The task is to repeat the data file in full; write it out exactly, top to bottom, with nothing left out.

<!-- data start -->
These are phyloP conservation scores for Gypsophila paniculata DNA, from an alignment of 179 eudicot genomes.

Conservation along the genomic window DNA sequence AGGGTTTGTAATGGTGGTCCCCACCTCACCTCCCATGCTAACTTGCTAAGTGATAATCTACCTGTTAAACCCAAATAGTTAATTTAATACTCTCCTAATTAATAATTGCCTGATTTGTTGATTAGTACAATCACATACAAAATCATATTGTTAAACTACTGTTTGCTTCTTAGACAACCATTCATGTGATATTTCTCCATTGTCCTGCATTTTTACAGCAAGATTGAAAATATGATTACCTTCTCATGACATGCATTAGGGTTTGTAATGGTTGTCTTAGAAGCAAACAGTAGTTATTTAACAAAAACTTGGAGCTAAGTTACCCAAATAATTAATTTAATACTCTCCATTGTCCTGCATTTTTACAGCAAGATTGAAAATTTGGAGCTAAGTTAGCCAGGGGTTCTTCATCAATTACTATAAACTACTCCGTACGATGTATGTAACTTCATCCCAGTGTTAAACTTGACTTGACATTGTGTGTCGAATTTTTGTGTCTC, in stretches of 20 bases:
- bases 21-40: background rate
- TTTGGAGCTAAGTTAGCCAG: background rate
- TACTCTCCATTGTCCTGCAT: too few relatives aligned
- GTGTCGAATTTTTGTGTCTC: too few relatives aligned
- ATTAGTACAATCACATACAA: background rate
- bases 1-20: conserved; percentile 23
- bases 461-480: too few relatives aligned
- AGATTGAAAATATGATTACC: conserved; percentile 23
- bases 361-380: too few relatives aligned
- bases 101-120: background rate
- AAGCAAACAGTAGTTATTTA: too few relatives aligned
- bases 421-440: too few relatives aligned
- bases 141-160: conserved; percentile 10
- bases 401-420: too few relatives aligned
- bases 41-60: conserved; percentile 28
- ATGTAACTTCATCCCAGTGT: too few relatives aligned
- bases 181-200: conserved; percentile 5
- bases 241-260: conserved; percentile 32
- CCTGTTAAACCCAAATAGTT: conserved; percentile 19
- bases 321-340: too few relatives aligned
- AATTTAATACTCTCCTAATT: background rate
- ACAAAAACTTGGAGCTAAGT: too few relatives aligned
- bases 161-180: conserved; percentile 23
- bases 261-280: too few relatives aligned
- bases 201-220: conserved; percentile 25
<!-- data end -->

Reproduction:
These are phyloP conservation scores for Gypsophila paniculata DNA, from an alignment of 179 eudicot genomes.

Conservation along the genomic window DNA sequence AGGGTTTGTAATGGTGGTCCCCACCTCACCTCCCATGCTAACTTGCTAAGTGATAATCTACCTGTTAAACCCAAATAGTTAATTTAATACTCTCCTAATTAATAATTGCCTGATTTGTTGATTAGTACAATCACATACAAAATCATATTGTTAAACTACTGTTTGCTTCTTAGACAACCATTCATGTGATATTTCTCCATTGTCCTGCATTTTTACAGCAAGATTGAAAATATGATTACCTTCTCATGACATGCATTAGGGTTTGTAATGGTTGTCTTAGAAGCAAACAGTAGTTATTTAACAAAAACTTGGAGCTAAGTTACCCAAATAATTAATTTAATACTCTCCATTGTCCTGCATTTTTACAGCAAGATTGAAAATTTGGAGCTAAGTTAGCCAGGGGTTCTTCATCAATTACTATAAACTACTCCGTACGATGTATGTAACTTCATCCCAGTGTTAAACTTGACTTGACATTGTGTGTCGAATTTTTGTGTCTC, in stretches of 20 bases:
- bases 21-40: background rate
- TTTGGAGCTAAGTTAGCCAG: background rate
- TACTCTCCATTGTCCTGCAT: too few relatives aligned
- GTGTCGAATTTTTGTGTCTC: too few relatives aligned
- ATTAGTACAATCACATACAA: background rate
- bases 1-20: conserved; percentile 23
- bases 461-480: too few relatives aligned
- AGATTGAAAATATGATTACC: conserved; percentile 23
- bases 361-380: too few relatives aligned
- bases 101-120: background rate
- AAGCAAACAGTAGTTATTTA: too few relatives aligned
- bases 421-440: too few relatives aligned
- bases 141-160: conserved; percentile 10
- bases 401-420: too few relatives aligned
- bases 41-60: conserved; percentile 28
- ATGTAACTTCATCCCAGTGT: too few relatives aligned
- bases 181-200: conserved; percentile 5
- bases 241-260: conserved; percentile 32
- CCTGTTAAACCCAAATAGTT: conserved; percentile 19
- bases 321-340: too few relatives aligned
- AATTTAATACTCTCCTAATT: background rate
- ACAAAAACTTGGAGCTAAGT: too few relatives aligned
- bases 161-180: conserved; percentile 23
- bases 261-280: too few relatives aligned
- bases 201-220: conserved; percentile 25